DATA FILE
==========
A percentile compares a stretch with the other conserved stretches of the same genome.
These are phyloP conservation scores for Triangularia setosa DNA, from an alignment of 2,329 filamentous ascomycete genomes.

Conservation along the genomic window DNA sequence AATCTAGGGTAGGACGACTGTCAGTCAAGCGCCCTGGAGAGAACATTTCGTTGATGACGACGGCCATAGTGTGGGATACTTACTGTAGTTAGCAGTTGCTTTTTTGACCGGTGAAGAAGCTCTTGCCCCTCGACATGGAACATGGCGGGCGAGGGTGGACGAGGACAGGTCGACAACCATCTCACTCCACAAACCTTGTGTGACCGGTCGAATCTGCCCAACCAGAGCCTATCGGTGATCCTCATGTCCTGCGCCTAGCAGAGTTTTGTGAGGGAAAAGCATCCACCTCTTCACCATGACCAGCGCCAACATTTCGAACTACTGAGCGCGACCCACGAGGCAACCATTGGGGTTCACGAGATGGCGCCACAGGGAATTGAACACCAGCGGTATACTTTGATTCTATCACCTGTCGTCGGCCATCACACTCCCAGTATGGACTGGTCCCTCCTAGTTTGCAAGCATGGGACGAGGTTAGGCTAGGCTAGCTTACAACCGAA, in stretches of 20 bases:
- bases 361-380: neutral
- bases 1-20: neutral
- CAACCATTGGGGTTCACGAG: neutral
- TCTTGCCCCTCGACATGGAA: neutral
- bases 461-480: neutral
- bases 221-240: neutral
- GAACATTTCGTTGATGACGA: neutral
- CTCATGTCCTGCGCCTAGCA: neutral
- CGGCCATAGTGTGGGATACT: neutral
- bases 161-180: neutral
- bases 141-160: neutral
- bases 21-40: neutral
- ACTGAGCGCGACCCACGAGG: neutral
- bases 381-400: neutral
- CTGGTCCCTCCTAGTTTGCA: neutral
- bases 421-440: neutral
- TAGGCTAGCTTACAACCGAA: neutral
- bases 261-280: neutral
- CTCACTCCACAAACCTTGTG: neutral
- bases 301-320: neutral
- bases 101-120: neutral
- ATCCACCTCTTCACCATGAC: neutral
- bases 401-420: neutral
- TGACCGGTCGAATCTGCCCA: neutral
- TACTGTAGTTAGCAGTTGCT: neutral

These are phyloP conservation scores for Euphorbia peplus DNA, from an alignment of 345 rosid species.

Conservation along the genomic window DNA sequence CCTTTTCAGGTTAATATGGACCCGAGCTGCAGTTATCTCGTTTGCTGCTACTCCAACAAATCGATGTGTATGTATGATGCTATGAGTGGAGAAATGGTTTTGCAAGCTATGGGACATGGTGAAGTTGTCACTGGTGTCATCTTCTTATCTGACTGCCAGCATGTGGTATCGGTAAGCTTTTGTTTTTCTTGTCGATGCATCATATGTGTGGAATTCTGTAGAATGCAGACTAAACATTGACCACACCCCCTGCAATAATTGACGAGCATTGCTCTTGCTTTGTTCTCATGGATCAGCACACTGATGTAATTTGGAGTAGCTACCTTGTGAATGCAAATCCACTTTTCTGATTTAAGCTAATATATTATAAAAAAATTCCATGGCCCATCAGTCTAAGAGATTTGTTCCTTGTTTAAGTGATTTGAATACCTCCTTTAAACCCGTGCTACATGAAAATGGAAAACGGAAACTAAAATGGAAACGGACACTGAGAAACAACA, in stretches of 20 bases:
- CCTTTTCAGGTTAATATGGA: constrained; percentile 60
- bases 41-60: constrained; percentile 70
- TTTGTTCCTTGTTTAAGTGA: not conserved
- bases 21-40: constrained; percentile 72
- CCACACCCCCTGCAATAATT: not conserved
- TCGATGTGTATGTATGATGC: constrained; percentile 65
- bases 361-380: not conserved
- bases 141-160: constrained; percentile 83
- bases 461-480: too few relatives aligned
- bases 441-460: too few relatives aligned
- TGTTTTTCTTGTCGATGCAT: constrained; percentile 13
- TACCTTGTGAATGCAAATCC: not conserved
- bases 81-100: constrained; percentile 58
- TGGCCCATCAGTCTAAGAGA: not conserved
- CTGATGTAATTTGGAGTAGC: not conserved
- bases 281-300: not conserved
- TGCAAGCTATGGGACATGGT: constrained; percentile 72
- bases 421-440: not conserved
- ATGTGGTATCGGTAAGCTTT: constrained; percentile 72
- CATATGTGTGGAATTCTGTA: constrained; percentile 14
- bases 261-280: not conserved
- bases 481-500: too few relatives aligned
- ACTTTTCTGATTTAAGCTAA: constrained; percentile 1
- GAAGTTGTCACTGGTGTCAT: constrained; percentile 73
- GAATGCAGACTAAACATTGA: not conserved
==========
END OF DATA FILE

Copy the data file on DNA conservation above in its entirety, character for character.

A percentile compares a stretch with the other conserved stretches of the same genome.
These are phyloP conservation scores for Triangularia setosa DNA, from an alignment of 2,329 filamentous ascomycete genomes.

Conservation along the genomic window DNA sequence AATCTAGGGTAGGACGACTGTCAGTCAAGCGCCCTGGAGAGAACATTTCGTTGATGACGACGGCCATAGTGTGGGATACTTACTGTAGTTAGCAGTTGCTTTTTTGACCGGTGAAGAAGCTCTTGCCCCTCGACATGGAACATGGCGGGCGAGGGTGGACGAGGACAGGTCGACAACCATCTCACTCCACAAACCTTGTGTGACCGGTCGAATCTGCCCAACCAGAGCCTATCGGTGATCCTCATGTCCTGCGCCTAGCAGAGTTTTGTGAGGGAAAAGCATCCACCTCTTCACCATGACCAGCGCCAACATTTCGAACTACTGAGCGCGACCCACGAGGCAACCATTGGGGTTCACGAGATGGCGCCACAGGGAATTGAACACCAGCGGTATACTTTGATTCTATCACCTGTCGTCGGCCATCACACTCCCAGTATGGACTGGTCCCTCCTAGTTTGCAAGCATGGGACGAGGTTAGGCTAGGCTAGCTTACAACCGAA, in stretches of 20 bases:
- bases 361-380: neutral
- bases 1-20: neutral
- CAACCATTGGGGTTCACGAG: neutral
- TCTTGCCCCTCGACATGGAA: neutral
- bases 461-480: neutral
- bases 221-240: neutral
- GAACATTTCGTTGATGACGA: neutral
- CTCATGTCCTGCGCCTAGCA: neutral
- CGGCCATAGTGTGGGATACT: neutral
- bases 161-180: neutral
- bases 141-160: neutral
- bases 21-40: neutral
- ACTGAGCGCGACCCACGAGG: neutral
- bases 381-400: neutral
- CTGGTCCCTCCTAGTTTGCA: neutral
- bases 421-440: neutral
- TAGGCTAGCTTACAACCGAA: neutral
- bases 261-280: neutral
- CTCACTCCACAAACCTTGTG: neutral
- bases 301-320: neutral
- bases 101-120: neutral
- ATCCACCTCTTCACCATGAC: neutral
- bases 401-420: neutral
- TGACCGGTCGAATCTGCCCA: neutral
- TACTGTAGTTAGCAGTTGCT: neutral

These are phyloP conservation scores for Euphorbia peplus DNA, from an alignment of 345 rosid species.

Conservation along the genomic window DNA sequence CCTTTTCAGGTTAATATGGACCCGAGCTGCAGTTATCTCGTTTGCTGCTACTCCAACAAATCGATGTGTATGTATGATGCTATGAGTGGAGAAATGGTTTTGCAAGCTATGGGACATGGTGAAGTTGTCACTGGTGTCATCTTCTTATCTGACTGCCAGCATGTGGTATCGGTAAGCTTTTGTTTTTCTTGTCGATGCATCATATGTGTGGAATTCTGTAGAATGCAGACTAAACATTGACCACACCCCCTGCAATAATTGACGAGCATTGCTCTTGCTTTGTTCTCATGGATCAGCACACTGATGTAATTTGGAGTAGCTACCTTGTGAATGCAAATCCACTTTTCTGATTTAAGCTAATATATTATAAAAAAATTCCATGGCCCATCAGTCTAAGAGATTTGTTCCTTGTTTAAGTGATTTGAATACCTCCTTTAAACCCGTGCTACATGAAAATGGAAAACGGAAACTAAAATGGAAACGGACACTGAGAAACAACA, in stretches of 20 bases:
- CCTTTTCAGGTTAATATGGA: constrained; percentile 60
- bases 41-60: constrained; percentile 70
- TTTGTTCCTTGTTTAAGTGA: not conserved
- bases 21-40: constrained; percentile 72
- CCACACCCCCTGCAATAATT: not conserved
- TCGATGTGTATGTATGATGC: constrained; percentile 65
- bases 361-380: not conserved
- bases 141-160: constrained; percentile 83
- bases 461-480: too few relatives aligned
- bases 441-460: too few relatives aligned
- TGTTTTTCTTGTCGATGCAT: constrained; percentile 13
- TACCTTGTGAATGCAAATCC: not conserved
- bases 81-100: constrained; percentile 58
- TGGCCCATCAGTCTAAGAGA: not conserved
- CTGATGTAATTTGGAGTAGC: not conserved
- bases 281-300: not conserved
- TGCAAGCTATGGGACATGGT: constrained; percentile 72
- bases 421-440: not conserved
- ATGTGGTATCGGTAAGCTTT: constrained; percentile 72
- CATATGTGTGGAATTCTGTA: constrained; percentile 14
- bases 261-280: not conserved
- bases 481-500: too few relatives aligned
- ACTTTTCTGATTTAAGCTAA: constrained; percentile 1
- GAAGTTGTCACTGGTGTCAT: constrained; percentile 73
- GAATGCAGACTAAACATTGA: not conserved